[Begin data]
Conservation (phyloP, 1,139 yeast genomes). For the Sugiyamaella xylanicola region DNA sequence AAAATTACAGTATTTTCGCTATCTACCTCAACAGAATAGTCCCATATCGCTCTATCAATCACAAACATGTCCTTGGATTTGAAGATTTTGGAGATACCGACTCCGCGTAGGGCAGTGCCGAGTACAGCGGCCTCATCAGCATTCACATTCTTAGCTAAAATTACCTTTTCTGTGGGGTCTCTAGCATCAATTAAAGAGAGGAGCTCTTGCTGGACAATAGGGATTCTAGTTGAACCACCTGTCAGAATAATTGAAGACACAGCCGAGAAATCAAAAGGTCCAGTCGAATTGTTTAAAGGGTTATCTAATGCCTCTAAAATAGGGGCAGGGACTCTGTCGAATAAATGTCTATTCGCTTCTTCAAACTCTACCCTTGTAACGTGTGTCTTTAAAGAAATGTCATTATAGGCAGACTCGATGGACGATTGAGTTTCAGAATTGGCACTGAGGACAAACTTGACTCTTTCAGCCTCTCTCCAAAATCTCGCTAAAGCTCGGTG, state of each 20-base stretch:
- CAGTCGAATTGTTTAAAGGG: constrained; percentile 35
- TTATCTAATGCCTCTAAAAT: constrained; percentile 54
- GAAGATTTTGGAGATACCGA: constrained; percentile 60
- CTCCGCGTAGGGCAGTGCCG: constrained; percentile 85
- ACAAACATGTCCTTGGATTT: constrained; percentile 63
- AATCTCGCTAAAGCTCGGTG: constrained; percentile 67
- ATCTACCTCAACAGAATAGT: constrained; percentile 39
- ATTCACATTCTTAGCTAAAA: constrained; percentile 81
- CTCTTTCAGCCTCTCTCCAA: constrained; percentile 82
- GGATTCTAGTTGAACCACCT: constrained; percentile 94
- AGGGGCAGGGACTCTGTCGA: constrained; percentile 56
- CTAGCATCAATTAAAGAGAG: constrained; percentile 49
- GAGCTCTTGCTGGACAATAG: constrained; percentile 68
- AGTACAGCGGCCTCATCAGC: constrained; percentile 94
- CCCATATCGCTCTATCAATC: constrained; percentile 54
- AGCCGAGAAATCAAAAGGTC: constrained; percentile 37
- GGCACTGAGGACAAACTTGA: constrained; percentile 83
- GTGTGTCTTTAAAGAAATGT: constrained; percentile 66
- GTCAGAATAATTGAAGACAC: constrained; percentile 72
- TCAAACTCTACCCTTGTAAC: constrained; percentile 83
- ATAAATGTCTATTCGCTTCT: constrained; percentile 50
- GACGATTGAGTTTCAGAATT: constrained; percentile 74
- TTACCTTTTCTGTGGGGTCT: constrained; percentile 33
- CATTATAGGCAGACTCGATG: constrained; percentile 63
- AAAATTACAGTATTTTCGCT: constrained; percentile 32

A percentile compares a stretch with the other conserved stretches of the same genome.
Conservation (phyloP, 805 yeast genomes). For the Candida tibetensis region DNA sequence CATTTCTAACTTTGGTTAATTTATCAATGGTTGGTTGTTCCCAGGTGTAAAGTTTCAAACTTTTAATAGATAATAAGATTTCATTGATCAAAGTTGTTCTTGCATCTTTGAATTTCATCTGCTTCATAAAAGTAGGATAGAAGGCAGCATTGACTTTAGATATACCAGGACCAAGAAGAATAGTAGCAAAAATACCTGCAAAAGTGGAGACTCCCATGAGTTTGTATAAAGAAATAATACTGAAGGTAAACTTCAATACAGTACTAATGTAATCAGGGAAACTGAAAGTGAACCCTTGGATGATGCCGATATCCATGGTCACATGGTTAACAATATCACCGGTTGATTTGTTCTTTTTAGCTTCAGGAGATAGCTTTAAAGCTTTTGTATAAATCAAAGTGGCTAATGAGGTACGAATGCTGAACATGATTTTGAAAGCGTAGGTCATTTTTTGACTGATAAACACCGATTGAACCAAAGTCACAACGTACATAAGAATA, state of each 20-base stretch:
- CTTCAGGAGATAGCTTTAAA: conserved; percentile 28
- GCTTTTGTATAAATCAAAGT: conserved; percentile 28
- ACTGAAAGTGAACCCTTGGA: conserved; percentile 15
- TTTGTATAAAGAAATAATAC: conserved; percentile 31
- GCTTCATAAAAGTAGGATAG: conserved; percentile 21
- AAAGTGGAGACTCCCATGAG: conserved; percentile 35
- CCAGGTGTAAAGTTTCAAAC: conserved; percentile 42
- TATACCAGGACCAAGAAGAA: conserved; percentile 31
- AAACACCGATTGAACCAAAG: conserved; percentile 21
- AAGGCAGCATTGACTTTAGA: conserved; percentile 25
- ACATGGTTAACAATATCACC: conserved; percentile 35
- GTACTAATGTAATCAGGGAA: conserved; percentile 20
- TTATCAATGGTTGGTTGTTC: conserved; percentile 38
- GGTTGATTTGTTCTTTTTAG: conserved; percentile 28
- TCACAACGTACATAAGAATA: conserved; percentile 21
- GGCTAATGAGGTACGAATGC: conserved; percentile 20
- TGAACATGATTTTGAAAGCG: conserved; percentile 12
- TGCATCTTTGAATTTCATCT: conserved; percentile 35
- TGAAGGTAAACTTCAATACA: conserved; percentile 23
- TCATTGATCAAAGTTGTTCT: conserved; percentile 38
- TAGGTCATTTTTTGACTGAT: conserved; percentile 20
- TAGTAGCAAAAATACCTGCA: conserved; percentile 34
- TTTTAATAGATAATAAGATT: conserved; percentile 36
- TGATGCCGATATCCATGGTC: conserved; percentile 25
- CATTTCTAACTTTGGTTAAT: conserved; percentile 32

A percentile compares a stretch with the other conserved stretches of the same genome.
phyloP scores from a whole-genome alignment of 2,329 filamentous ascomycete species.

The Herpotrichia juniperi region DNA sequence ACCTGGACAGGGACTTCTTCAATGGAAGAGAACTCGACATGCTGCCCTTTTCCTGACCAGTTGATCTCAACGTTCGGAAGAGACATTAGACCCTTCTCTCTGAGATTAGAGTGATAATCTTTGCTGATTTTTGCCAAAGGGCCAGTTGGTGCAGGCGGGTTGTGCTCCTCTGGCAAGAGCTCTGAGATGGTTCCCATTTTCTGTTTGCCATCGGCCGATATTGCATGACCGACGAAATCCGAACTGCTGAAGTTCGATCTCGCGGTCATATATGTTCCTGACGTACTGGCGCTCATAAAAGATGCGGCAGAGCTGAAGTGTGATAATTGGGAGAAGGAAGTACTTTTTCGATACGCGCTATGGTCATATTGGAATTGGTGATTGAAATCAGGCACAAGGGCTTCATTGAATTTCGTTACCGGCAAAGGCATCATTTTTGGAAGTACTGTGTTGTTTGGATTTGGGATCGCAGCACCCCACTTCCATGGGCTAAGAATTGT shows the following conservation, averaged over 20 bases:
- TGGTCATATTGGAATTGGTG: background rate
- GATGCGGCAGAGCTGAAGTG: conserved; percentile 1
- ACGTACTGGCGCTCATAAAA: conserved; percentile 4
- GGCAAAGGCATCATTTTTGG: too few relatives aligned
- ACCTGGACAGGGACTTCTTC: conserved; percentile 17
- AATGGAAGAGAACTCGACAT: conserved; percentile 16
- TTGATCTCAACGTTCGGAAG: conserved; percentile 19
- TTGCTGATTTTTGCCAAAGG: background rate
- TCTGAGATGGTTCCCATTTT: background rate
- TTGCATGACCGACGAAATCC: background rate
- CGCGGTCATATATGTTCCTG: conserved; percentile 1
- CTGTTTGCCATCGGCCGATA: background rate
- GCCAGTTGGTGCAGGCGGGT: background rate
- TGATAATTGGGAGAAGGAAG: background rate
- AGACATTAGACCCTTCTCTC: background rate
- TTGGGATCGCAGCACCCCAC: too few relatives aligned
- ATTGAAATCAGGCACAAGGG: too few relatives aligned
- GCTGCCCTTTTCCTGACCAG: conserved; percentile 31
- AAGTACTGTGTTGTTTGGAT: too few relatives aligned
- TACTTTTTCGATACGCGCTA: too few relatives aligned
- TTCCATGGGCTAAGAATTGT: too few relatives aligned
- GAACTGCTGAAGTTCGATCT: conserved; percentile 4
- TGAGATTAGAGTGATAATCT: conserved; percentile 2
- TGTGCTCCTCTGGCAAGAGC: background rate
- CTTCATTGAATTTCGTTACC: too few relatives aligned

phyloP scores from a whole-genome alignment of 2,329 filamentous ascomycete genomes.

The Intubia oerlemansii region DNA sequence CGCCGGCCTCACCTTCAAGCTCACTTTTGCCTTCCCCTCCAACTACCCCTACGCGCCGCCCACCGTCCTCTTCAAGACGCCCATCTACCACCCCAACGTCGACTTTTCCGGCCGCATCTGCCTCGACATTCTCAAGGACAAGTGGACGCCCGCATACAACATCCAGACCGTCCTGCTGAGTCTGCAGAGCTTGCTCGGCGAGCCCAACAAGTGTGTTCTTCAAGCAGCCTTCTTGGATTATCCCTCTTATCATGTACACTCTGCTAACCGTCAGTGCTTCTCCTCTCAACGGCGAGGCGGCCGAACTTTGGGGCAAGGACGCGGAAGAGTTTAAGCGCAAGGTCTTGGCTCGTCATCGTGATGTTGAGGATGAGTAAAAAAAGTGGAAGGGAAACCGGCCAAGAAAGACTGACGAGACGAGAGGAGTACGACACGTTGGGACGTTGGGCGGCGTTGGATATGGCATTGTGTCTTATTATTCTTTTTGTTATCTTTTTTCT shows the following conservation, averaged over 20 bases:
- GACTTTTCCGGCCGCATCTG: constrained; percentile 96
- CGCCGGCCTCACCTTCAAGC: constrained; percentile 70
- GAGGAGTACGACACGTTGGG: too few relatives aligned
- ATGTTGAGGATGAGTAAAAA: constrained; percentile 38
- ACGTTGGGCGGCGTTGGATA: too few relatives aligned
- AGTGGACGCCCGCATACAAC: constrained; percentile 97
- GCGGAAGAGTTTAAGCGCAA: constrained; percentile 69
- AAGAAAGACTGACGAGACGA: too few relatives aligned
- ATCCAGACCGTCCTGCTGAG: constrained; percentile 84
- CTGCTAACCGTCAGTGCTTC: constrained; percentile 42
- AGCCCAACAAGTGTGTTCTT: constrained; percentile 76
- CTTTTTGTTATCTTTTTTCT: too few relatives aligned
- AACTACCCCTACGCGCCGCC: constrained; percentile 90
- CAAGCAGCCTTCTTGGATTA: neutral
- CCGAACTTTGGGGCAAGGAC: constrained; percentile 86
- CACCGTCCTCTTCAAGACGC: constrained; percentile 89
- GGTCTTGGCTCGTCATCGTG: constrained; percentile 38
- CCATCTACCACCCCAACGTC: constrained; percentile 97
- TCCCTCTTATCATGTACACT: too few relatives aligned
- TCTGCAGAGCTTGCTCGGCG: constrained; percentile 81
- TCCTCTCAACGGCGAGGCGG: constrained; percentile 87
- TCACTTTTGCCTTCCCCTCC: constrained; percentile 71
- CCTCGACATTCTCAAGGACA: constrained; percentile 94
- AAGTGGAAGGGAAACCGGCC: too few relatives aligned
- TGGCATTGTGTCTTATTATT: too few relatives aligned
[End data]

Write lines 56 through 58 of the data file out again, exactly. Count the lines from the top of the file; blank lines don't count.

The Herpotrichia juniperi region DNA sequence ACCTGGACAGGGACTTCTTCAATGGAAGAGAACTCGACATGCTGCCCTTTTCCTGACCAGTTGATCTCAACGTTCGGAAGAGACATTAGACCCTTCTCTCTGAGATTAGAGTGATAATCTTTGCTGATTTTTGCCAAAGGGCCAGTTGGTGCAGGCGGGTTGTGCTCCTCTGGCAAGAGCTCTGAGATGGTTCCCATTTTCTGTTTGCCATCGGCCGATATTGCATGACCGACGAAATCCGAACTGCTGAAGTTCGATCTCGCGGTCATATATGTTCCTGACGTACTGGCGCTCATAAAAGATGCGGCAGAGCTGAAGTGTGATAATTGGGAGAAGGAAGTACTTTTTCGATACGCGCTATGGTCATATTGGAATTGGTGATTGAAATCAGGCACAAGGGCTTCATTGAATTTCGTTACCGGCAAAGGCATCATTTTTGGAAGTACTGTGTTGTTTGGATTTGGGATCGCAGCACCCCACTTCCATGGGCTAAGAATTGT shows the following conservation, averaged over 20 bases:
- TGGTCATATTGGAATTGGTG: background rate
- GATGCGGCAGAGCTGAAGTG: conserved; percentile 1